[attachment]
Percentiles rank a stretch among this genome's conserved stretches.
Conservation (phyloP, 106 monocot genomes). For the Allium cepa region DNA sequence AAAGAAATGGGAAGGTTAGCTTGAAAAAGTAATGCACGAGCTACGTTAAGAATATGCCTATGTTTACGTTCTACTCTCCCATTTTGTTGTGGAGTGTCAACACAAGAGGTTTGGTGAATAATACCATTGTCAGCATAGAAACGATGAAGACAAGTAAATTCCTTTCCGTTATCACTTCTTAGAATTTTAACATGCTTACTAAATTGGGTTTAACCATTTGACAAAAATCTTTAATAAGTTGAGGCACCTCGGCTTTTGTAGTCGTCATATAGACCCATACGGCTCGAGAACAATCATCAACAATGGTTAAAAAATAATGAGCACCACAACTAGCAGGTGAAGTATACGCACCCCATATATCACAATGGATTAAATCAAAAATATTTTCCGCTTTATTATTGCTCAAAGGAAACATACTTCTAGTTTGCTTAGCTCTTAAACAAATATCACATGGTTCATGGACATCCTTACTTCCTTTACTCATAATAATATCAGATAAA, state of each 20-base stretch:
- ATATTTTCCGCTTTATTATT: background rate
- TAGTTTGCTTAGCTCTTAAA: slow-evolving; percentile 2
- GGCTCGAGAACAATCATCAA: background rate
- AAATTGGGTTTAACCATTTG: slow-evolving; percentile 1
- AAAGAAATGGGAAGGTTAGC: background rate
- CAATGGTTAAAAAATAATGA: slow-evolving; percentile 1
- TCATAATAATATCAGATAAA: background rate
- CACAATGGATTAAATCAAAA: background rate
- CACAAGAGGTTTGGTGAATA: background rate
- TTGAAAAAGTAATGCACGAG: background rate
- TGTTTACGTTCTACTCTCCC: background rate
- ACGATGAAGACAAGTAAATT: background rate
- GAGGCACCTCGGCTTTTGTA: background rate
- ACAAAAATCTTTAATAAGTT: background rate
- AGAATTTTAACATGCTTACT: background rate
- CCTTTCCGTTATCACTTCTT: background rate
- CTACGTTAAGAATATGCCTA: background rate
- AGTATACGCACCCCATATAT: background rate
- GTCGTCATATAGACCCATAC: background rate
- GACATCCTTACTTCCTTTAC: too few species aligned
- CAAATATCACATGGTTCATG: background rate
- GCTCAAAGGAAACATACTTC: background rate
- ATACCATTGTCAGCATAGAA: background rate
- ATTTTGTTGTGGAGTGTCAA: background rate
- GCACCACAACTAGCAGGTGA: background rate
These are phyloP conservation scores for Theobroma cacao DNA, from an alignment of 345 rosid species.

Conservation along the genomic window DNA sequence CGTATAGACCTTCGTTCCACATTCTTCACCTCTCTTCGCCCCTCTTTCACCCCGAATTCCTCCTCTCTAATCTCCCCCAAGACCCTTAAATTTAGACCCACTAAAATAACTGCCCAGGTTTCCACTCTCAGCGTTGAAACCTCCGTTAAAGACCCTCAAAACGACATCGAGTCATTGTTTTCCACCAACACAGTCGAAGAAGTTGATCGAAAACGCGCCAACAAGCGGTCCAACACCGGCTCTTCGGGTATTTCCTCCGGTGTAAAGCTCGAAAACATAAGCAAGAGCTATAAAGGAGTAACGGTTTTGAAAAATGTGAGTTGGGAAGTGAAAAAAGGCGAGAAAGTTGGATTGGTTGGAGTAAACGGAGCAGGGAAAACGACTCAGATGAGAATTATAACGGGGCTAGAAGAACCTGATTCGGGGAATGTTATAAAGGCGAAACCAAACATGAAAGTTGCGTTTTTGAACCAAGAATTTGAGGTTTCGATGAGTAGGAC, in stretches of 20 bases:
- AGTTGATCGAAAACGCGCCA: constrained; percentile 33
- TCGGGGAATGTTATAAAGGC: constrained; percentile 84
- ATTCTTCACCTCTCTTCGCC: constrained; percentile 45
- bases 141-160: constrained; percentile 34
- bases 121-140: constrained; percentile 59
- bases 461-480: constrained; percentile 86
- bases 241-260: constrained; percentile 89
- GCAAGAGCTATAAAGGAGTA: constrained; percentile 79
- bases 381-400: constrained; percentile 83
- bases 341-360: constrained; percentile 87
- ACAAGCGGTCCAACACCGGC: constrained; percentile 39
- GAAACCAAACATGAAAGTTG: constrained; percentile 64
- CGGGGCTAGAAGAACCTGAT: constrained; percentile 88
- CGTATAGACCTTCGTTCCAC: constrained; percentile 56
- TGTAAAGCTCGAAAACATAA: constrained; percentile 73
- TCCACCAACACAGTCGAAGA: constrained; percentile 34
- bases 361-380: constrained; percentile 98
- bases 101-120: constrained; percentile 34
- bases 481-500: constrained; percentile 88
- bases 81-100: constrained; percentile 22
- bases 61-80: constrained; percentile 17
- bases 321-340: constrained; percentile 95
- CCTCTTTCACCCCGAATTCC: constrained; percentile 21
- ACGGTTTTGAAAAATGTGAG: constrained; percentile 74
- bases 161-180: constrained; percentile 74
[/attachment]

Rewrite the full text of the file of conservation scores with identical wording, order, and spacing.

Percentiles rank a stretch among this genome's conserved stretches.
Conservation (phyloP, 106 monocot genomes). For the Allium cepa region DNA sequence AAAGAAATGGGAAGGTTAGCTTGAAAAAGTAATGCACGAGCTACGTTAAGAATATGCCTATGTTTACGTTCTACTCTCCCATTTTGTTGTGGAGTGTCAACACAAGAGGTTTGGTGAATAATACCATTGTCAGCATAGAAACGATGAAGACAAGTAAATTCCTTTCCGTTATCACTTCTTAGAATTTTAACATGCTTACTAAATTGGGTTTAACCATTTGACAAAAATCTTTAATAAGTTGAGGCACCTCGGCTTTTGTAGTCGTCATATAGACCCATACGGCTCGAGAACAATCATCAACAATGGTTAAAAAATAATGAGCACCACAACTAGCAGGTGAAGTATACGCACCCCATATATCACAATGGATTAAATCAAAAATATTTTCCGCTTTATTATTGCTCAAAGGAAACATACTTCTAGTTTGCTTAGCTCTTAAACAAATATCACATGGTTCATGGACATCCTTACTTCCTTTACTCATAATAATATCAGATAAA, state of each 20-base stretch:
- ATATTTTCCGCTTTATTATT: background rate
- TAGTTTGCTTAGCTCTTAAA: slow-evolving; percentile 2
- GGCTCGAGAACAATCATCAA: background rate
- AAATTGGGTTTAACCATTTG: slow-evolving; percentile 1
- AAAGAAATGGGAAGGTTAGC: background rate
- CAATGGTTAAAAAATAATGA: slow-evolving; percentile 1
- TCATAATAATATCAGATAAA: background rate
- CACAATGGATTAAATCAAAA: background rate
- CACAAGAGGTTTGGTGAATA: background rate
- TTGAAAAAGTAATGCACGAG: background rate
- TGTTTACGTTCTACTCTCCC: background rate
- ACGATGAAGACAAGTAAATT: background rate
- GAGGCACCTCGGCTTTTGTA: background rate
- ACAAAAATCTTTAATAAGTT: background rate
- AGAATTTTAACATGCTTACT: background rate
- CCTTTCCGTTATCACTTCTT: background rate
- CTACGTTAAGAATATGCCTA: background rate
- AGTATACGCACCCCATATAT: background rate
- GTCGTCATATAGACCCATAC: background rate
- GACATCCTTACTTCCTTTAC: too few species aligned
- CAAATATCACATGGTTCATG: background rate
- GCTCAAAGGAAACATACTTC: background rate
- ATACCATTGTCAGCATAGAA: background rate
- ATTTTGTTGTGGAGTGTCAA: background rate
- GCACCACAACTAGCAGGTGA: background rate
These are phyloP conservation scores for Theobroma cacao DNA, from an alignment of 345 rosid species.

Conservation along the genomic window DNA sequence CGTATAGACCTTCGTTCCACATTCTTCACCTCTCTTCGCCCCTCTTTCACCCCGAATTCCTCCTCTCTAATCTCCCCCAAGACCCTTAAATTTAGACCCACTAAAATAACTGCCCAGGTTTCCACTCTCAGCGTTGAAACCTCCGTTAAAGACCCTCAAAACGACATCGAGTCATTGTTTTCCACCAACACAGTCGAAGAAGTTGATCGAAAACGCGCCAACAAGCGGTCCAACACCGGCTCTTCGGGTATTTCCTCCGGTGTAAAGCTCGAAAACATAAGCAAGAGCTATAAAGGAGTAACGGTTTTGAAAAATGTGAGTTGGGAAGTGAAAAAAGGCGAGAAAGTTGGATTGGTTGGAGTAAACGGAGCAGGGAAAACGACTCAGATGAGAATTATAACGGGGCTAGAAGAACCTGATTCGGGGAATGTTATAAAGGCGAAACCAAACATGAAAGTTGCGTTTTTGAACCAAGAATTTGAGGTTTCGATGAGTAGGAC, in stretches of 20 bases:
- AGTTGATCGAAAACGCGCCA: constrained; percentile 33
- TCGGGGAATGTTATAAAGGC: constrained; percentile 84
- ATTCTTCACCTCTCTTCGCC: constrained; percentile 45
- bases 141-160: constrained; percentile 34
- bases 121-140: constrained; percentile 59
- bases 461-480: constrained; percentile 86
- bases 241-260: constrained; percentile 89
- GCAAGAGCTATAAAGGAGTA: constrained; percentile 79
- bases 381-400: constrained; percentile 83
- bases 341-360: constrained; percentile 87
- ACAAGCGGTCCAACACCGGC: constrained; percentile 39
- GAAACCAAACATGAAAGTTG: constrained; percentile 64
- CGGGGCTAGAAGAACCTGAT: constrained; percentile 88
- CGTATAGACCTTCGTTCCAC: constrained; percentile 56
- TGTAAAGCTCGAAAACATAA: constrained; percentile 73
- TCCACCAACACAGTCGAAGA: constrained; percentile 34
- bases 361-380: constrained; percentile 98
- bases 101-120: constrained; percentile 34
- bases 481-500: constrained; percentile 88
- bases 81-100: constrained; percentile 22
- bases 61-80: constrained; percentile 17
- bases 321-340: constrained; percentile 95
- CCTCTTTCACCCCGAATTCC: constrained; percentile 21
- ACGGTTTTGAAAAATGTGAG: constrained; percentile 74
- bases 161-180: constrained; percentile 74